A Wisconsin judge said, “time is of the essence,” in removing over 200,000 names from the state’s voter rolls.
The Associated Press reports, Judge Paul Malloy found the state’s election commission to be in contempt and ordered the bipartisan panel to immediately begin removing up to 209,000 names or face anywhere between $50 to $250 in fines for each day they don’t.
The AP reports that during Monday’s (Jan. 13) ruling, Judge Malloy appeared peeved that commissioners hadn’t already begun purging voters.
Judge Malloy said that “time is of the essence in this case” and that the case cannot wait for an appeals court of the state Supreme Court to decide, the AP reports.
"I cannot be clearer on this. They need to follow the order,” Malloy said, according to the AP.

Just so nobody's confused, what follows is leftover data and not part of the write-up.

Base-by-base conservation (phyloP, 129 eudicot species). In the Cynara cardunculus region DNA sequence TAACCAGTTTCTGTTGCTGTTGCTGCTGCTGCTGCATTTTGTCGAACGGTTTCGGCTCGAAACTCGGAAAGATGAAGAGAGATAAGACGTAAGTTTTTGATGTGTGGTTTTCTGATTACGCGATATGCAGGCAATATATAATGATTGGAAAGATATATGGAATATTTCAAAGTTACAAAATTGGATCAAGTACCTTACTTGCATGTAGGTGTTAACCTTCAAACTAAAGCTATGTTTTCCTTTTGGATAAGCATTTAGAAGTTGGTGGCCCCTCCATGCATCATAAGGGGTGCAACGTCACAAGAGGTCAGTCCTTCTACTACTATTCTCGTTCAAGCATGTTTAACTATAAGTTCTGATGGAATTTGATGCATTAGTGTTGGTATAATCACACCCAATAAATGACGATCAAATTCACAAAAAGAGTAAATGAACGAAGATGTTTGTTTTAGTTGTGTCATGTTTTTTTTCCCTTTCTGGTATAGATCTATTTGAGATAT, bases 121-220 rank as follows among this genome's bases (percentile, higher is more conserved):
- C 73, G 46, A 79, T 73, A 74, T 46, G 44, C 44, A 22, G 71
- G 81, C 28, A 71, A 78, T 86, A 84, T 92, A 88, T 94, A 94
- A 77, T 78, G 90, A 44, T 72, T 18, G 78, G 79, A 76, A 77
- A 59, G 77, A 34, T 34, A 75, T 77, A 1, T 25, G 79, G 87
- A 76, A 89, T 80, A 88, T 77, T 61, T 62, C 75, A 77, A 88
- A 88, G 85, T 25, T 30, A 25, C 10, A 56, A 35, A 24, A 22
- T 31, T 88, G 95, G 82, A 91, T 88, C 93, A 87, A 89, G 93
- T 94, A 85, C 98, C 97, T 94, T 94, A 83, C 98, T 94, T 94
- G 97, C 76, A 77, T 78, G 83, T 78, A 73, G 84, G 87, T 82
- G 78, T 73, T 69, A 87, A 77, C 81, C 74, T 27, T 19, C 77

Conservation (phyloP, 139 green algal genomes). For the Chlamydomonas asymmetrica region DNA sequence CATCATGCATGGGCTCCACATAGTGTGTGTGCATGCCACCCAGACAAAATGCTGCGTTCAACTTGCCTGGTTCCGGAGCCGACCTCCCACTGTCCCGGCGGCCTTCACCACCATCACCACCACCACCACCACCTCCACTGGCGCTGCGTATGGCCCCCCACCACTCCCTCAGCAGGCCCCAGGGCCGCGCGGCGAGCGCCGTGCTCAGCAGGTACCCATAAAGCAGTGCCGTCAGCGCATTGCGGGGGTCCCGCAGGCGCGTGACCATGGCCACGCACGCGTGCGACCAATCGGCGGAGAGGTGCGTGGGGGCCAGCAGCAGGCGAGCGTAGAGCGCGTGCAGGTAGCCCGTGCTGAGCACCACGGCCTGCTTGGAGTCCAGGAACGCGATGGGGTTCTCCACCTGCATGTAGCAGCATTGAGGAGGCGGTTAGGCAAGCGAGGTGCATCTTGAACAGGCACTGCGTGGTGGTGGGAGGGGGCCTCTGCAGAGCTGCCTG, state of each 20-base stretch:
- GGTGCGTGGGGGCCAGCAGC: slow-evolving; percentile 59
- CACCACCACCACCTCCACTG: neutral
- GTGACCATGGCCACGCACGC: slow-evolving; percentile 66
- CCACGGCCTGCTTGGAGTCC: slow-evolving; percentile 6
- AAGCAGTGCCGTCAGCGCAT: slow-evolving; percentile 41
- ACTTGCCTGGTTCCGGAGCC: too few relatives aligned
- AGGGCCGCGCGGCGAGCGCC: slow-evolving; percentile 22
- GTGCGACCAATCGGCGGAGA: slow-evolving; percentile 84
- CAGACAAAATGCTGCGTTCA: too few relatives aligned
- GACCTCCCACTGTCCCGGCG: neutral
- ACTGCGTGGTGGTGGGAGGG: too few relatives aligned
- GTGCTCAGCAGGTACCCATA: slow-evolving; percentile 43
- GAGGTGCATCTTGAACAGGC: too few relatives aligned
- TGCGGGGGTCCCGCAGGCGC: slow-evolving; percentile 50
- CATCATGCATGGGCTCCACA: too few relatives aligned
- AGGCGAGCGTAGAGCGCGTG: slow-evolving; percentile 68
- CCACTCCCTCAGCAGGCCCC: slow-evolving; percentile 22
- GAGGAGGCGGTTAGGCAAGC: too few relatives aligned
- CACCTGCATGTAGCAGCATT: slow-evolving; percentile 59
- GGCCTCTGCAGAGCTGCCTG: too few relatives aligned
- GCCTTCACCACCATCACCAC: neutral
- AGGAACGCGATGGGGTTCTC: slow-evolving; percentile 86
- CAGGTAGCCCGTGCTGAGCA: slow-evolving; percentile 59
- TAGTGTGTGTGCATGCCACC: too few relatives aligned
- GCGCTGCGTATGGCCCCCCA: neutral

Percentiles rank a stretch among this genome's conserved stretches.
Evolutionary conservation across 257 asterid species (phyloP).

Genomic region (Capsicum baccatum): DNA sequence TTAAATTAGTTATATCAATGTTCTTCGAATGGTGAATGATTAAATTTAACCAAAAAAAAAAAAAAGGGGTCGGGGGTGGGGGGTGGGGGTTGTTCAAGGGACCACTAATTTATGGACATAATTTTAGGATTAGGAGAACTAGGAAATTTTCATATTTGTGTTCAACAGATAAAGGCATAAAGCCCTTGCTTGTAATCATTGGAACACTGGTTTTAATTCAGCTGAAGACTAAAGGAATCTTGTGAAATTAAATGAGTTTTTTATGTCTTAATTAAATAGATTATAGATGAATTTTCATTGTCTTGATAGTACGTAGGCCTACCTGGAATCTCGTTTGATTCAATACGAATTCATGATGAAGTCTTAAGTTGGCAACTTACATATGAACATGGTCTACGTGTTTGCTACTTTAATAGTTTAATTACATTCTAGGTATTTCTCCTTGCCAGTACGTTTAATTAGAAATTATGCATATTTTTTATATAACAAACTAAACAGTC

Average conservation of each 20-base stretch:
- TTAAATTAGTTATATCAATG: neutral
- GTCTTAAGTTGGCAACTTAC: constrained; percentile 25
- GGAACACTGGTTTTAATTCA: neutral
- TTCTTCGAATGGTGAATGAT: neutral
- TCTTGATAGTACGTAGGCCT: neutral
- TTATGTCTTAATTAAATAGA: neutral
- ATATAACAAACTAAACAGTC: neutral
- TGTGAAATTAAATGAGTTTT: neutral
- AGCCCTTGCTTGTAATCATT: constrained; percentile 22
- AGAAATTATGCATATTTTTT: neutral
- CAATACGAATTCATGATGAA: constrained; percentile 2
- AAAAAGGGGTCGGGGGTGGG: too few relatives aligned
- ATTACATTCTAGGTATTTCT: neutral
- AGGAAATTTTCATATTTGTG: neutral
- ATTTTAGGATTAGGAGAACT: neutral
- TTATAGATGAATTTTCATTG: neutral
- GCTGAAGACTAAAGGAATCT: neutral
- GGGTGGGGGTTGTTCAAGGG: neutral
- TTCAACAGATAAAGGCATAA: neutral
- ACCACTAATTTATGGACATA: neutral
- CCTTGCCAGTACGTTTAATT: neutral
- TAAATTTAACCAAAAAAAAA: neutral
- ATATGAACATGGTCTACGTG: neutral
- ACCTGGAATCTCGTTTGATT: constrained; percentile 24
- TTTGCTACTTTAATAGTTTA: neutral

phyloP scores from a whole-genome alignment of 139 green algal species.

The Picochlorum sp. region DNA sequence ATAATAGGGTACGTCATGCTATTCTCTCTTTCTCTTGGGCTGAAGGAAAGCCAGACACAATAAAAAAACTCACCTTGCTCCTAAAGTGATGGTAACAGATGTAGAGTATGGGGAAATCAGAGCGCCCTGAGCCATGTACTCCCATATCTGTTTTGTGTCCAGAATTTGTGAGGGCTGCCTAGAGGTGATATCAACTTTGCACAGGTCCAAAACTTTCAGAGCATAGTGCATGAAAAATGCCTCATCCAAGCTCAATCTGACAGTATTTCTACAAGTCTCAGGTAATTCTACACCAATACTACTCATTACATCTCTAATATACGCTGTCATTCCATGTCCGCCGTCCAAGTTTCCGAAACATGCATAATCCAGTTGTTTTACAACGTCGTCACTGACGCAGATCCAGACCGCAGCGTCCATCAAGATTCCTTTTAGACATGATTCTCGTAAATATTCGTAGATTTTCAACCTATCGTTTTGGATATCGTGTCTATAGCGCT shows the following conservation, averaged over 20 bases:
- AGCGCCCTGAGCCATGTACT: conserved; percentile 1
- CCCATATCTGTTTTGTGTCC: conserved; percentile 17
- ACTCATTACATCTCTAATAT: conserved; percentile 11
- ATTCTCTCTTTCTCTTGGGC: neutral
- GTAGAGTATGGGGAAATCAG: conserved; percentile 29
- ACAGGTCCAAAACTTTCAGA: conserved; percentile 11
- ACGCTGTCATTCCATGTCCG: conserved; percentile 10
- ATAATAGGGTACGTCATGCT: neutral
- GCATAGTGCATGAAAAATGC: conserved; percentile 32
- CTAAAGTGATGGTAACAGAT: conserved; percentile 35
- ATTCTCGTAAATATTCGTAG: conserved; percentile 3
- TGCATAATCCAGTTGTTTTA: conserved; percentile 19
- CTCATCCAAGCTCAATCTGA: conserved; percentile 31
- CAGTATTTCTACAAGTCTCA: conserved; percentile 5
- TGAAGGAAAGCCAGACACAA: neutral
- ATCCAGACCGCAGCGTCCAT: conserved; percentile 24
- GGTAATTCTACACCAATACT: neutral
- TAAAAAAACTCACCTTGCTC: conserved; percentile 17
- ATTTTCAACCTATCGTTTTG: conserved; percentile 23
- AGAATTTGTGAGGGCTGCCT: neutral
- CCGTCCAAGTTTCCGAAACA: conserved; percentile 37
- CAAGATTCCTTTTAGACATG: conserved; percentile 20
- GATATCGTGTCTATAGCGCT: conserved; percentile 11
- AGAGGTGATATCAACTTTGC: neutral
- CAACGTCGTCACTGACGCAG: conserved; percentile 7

“You have this court order, you have an appeal, and a petition to the Supreme Court. But nothing has told this court that it can’t act,” Malloy said in response to the commission’s request to appeals courts to put the ruling on hold, the AP reports.
According to the AP, the affected voters come more heavily from Democratic areas of Wisconsin, including Milwaukee and cities with college campuses.
Demonstrators rallied outside the courthouse before Monday’s hearing to protest and organizers said the purge would unfairly affect voters of color, the AP reports.
The Milwaukee Journal Sentinel reports that Rev. Greg Lewis, head of the get-out-the-vote group Souls to the Polls Milwaukee, said, “This is not checkers. It’s chess, and the people who are doing this understand that the frustration will cause a lot of people not to even want to vote.”
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